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George Parish Ross


simonharley
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Hi all, looking for information on Rear-Admiral George Parish Ross, C.B. He served as a Captain during the Great War, was in Command of "Marlborough" at the Battle of Jutland. A search through the "Times Digital Archive" hasn't produced an obituary which is pretty unusual for a Jutland captain (in my experience, anyway).

His date of birth I have from TNA's website, but it would be nice to know a bit more (and I'd rather not rely on his service record containing his date of death).

Any help much appreciated,

Regards,

Simon

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Simon

No obituary, but came across this in The Times, in case you didn't see it.

post-1356-1230637879.jpg

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Simon

No obituary, but came across this in The Times, in case you didn't see it.

Hadn't seen that Stephen - many thanks for the look-up.

I see the article was clipped - must have missed it when I checked a while back (very annoying, shouldn't have forgotten to check the entire page). No doubt "Stamp Collecting" put me off as well!

Cheers,

Simon

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Simon.

I'm also finding biographical details on this chap to be elusive. For what it's worth, here's his death notice:

The Times, Wednesday, Feb 4, 1942

DEATHS

ROSS.- On Feb. 1, 1942, at 193, Queen's Gate,

S.W.7, REAR-ADMIRAL GEORGE PARISH ROSS, C.B., in

his 67th year. Funeral service, St. Mary Abbots, Ken-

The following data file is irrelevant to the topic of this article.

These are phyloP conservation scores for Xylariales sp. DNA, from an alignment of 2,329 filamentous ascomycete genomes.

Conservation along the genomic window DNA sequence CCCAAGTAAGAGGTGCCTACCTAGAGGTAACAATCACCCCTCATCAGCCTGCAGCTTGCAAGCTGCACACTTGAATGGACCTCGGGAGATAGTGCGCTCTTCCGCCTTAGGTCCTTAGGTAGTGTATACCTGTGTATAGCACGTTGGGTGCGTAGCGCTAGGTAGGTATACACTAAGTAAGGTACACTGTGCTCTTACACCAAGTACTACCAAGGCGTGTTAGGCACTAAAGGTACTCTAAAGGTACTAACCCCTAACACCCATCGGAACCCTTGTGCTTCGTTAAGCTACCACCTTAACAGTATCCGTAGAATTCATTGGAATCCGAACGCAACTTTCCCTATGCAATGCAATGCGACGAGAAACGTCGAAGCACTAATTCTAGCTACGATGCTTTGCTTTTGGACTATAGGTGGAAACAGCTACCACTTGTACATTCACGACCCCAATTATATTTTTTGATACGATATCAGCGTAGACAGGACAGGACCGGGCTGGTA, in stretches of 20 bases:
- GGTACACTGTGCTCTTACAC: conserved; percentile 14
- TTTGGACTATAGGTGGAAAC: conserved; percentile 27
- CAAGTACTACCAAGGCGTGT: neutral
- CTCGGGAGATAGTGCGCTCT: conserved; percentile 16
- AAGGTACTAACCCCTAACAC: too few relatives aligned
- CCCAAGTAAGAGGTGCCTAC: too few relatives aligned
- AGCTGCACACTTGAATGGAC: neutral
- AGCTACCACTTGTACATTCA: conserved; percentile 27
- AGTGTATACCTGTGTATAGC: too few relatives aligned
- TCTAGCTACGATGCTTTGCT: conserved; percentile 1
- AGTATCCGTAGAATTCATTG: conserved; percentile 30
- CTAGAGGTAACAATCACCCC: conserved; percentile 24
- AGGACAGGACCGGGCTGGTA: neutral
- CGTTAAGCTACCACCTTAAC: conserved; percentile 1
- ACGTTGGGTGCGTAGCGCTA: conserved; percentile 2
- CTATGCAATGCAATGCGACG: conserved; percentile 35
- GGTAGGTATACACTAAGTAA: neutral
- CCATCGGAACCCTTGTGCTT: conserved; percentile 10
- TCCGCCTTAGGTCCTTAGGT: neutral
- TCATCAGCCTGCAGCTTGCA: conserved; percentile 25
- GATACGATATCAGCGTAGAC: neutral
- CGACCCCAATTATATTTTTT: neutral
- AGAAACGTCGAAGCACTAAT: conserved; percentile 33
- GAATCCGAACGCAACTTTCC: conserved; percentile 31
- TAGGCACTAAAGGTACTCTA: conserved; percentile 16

sington, to-day (Wednesday), 11.30 a.m. No flowers.

There was also the standard legal notice in The Times about his estate (Monday, Jun 29, 1942).

regards,

Martin

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I see the article was clipped - must have missed it..

Yes, Simon. That is my main annoyance with The Times digital archive - you click on some articles and they don't actually display the highlighted search string (it's a bug, I suppose). For these, you need to view the whole page in PDF but of course the search string is not highlighted in Acrobat, so you have to visually scan the whole page!

regards,

Martin

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Quite a few Google results with him as "Capt. G.P Ross", as he was at Jutland

"the search string is not highlighted in Acrobat, so you have to visually scan the whole page!"

Martin - still easier than trooping off to the library to read all the way through old editions, though! :D

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Martin - still easier than trooping off to the library to read all the way through old editions, though! :D

Yes, Stephen. I'm nit-picking a bit there, aren't I :) It is, of course, a great resource.

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God knows what it used to be like trying to find things out - I'm still young so have always known the wonders of OCR and type-and-search and actually finding what I need very quickly!

After I knew when he died I turned up the same death notice as you Martin. It's so much easier searching for "Ross" when you can narrow it down to a month rather than a year or a decade.

I was somewhat put off googling him when I entered "George Parish Ross" (with the quotation marks) and got no returns - wasn't very hopeful of finding anything if his full name wasn't online. Some time in the future tho' I assume that Google will pick up this thread and then there'll be one mention at least.

Many thanks to all,

Simon

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Simon

If you'd have done the search with his middle name spelt PARRISH then you would have come across some family information, via the PSS website.

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SIMON, find here award of C.B to Capt. ROSS for services re B.o.Jutland & MARLBOROUGH ;

ROSS George P N/E Captain RN 78A029 Marlborough

C-in-C Grand Fleet 15.09.16 Gazetted

Battle of Jutland 31.05.16 CB

My (Admiral Burney) Flag Captain, who helped me greatly during the action.